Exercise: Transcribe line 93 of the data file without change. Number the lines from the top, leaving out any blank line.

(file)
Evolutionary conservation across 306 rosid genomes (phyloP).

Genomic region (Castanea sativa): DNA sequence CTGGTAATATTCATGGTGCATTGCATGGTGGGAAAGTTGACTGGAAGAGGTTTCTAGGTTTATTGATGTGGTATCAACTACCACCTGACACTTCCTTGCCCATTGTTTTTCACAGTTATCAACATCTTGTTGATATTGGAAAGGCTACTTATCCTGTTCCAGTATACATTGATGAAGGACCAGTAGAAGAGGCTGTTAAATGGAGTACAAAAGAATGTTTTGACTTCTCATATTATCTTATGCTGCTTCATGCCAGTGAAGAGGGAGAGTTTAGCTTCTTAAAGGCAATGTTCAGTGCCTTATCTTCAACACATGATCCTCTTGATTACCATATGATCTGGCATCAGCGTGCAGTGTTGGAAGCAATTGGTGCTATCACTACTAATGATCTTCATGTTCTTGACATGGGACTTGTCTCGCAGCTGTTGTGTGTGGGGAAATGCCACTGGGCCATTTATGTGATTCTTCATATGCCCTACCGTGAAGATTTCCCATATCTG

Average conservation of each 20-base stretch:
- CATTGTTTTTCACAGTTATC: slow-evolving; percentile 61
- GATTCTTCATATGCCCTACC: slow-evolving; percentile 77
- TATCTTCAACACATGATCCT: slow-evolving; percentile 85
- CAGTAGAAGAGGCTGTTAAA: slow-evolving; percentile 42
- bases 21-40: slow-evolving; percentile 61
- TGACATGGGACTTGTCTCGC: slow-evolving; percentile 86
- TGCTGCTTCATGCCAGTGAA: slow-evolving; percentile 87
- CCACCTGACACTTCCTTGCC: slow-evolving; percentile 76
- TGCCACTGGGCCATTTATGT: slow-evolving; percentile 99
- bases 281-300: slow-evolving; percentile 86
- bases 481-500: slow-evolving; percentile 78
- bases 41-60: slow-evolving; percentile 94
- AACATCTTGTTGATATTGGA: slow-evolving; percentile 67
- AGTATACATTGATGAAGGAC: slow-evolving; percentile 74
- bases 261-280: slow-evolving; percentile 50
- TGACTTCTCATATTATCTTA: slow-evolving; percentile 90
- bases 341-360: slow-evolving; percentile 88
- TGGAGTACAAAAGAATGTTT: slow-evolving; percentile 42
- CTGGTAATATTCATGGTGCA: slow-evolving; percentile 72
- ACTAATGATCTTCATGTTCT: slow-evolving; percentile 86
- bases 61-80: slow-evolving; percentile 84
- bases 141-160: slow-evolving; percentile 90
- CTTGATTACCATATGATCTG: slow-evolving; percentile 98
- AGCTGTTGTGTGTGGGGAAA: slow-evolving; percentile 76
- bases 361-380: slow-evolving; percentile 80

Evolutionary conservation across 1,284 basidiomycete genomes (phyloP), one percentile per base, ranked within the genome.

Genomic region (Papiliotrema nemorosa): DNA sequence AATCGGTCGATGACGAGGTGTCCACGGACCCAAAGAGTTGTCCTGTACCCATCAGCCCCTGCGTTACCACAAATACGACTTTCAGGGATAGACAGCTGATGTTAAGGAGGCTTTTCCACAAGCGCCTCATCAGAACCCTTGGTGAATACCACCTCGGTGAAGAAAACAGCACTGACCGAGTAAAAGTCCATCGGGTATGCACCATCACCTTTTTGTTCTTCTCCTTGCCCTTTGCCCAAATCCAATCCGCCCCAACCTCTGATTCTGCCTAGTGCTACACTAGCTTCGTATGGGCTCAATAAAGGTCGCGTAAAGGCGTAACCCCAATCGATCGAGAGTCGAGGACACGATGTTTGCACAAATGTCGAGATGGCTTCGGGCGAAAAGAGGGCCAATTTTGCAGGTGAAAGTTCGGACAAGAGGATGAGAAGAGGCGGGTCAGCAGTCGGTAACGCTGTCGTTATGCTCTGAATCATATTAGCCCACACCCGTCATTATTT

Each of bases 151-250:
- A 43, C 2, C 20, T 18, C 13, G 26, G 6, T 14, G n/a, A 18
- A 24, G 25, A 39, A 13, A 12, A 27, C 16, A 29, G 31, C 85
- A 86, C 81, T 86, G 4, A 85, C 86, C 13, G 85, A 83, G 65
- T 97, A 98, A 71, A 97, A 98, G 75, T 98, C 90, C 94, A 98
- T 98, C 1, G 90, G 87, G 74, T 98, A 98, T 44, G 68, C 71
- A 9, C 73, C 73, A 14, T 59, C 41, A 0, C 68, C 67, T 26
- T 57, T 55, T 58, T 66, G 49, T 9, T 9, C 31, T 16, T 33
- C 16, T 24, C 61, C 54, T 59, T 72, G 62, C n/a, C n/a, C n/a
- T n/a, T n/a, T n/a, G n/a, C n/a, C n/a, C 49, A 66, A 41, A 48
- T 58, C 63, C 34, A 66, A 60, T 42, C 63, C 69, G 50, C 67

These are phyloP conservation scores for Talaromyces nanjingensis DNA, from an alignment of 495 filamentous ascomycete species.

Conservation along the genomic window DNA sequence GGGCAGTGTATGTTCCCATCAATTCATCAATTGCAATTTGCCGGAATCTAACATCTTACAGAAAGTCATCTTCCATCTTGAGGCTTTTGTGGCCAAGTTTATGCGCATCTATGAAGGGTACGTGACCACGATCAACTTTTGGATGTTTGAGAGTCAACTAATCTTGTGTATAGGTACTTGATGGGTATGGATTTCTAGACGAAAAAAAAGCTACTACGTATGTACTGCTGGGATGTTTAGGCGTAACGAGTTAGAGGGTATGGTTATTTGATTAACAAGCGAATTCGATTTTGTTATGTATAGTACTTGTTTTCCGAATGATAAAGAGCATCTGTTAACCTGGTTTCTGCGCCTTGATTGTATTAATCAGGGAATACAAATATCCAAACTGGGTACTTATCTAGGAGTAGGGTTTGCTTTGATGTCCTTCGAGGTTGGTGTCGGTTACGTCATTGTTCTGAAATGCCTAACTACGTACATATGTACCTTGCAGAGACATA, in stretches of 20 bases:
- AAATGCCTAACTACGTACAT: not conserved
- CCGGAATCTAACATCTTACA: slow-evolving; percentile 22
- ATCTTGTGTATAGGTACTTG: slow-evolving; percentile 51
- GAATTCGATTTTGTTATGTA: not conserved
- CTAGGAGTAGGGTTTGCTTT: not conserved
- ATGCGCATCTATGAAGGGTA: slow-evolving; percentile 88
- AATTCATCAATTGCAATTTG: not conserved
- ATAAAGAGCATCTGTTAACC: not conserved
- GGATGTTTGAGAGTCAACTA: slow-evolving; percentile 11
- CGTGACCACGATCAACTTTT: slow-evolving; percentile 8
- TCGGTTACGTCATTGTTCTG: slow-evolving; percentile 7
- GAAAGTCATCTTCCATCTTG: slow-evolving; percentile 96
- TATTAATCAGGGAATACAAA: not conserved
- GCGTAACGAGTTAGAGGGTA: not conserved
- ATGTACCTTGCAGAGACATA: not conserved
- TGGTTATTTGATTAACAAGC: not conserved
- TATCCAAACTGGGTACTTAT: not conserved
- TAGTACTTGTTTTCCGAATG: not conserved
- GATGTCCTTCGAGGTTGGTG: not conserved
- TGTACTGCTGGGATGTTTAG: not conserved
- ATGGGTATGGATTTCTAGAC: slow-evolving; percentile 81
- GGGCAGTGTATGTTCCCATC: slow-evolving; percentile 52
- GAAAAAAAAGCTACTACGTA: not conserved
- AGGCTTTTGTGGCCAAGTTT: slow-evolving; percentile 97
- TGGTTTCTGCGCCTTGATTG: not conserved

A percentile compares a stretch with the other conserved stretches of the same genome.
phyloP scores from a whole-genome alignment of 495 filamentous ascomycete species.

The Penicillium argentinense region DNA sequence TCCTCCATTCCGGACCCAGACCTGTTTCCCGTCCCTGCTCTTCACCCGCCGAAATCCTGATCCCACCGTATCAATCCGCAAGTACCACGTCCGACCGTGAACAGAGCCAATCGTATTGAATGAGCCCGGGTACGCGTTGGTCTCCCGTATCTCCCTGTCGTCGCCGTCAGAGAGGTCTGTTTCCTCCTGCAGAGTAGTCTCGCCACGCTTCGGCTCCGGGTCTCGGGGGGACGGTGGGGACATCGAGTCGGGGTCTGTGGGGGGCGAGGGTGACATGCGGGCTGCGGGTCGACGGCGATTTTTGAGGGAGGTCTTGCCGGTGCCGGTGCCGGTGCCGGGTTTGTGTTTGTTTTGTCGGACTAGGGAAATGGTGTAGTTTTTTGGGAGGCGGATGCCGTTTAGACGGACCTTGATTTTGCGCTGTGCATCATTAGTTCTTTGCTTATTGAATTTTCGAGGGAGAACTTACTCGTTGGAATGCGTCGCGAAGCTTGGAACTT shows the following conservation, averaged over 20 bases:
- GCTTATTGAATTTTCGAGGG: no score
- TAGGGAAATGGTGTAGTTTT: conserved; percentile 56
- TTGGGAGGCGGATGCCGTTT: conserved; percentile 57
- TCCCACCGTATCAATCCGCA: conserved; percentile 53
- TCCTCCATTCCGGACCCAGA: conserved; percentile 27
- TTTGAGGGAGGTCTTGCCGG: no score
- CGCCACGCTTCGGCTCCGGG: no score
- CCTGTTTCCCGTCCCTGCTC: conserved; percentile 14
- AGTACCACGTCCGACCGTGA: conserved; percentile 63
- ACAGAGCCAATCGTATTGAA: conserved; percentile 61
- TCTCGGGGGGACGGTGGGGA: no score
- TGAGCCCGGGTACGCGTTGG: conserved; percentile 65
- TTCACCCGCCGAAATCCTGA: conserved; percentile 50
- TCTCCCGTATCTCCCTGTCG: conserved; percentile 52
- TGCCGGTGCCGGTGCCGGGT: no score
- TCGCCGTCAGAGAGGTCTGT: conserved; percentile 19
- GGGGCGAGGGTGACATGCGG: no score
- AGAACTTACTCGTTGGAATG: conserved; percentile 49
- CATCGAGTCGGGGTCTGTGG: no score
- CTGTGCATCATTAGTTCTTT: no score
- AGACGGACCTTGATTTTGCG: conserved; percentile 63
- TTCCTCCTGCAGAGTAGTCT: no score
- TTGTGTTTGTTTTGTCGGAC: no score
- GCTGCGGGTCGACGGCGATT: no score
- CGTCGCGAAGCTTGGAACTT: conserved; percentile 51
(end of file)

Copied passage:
- TTCCTCCTGCAGAGTAGTCT: no score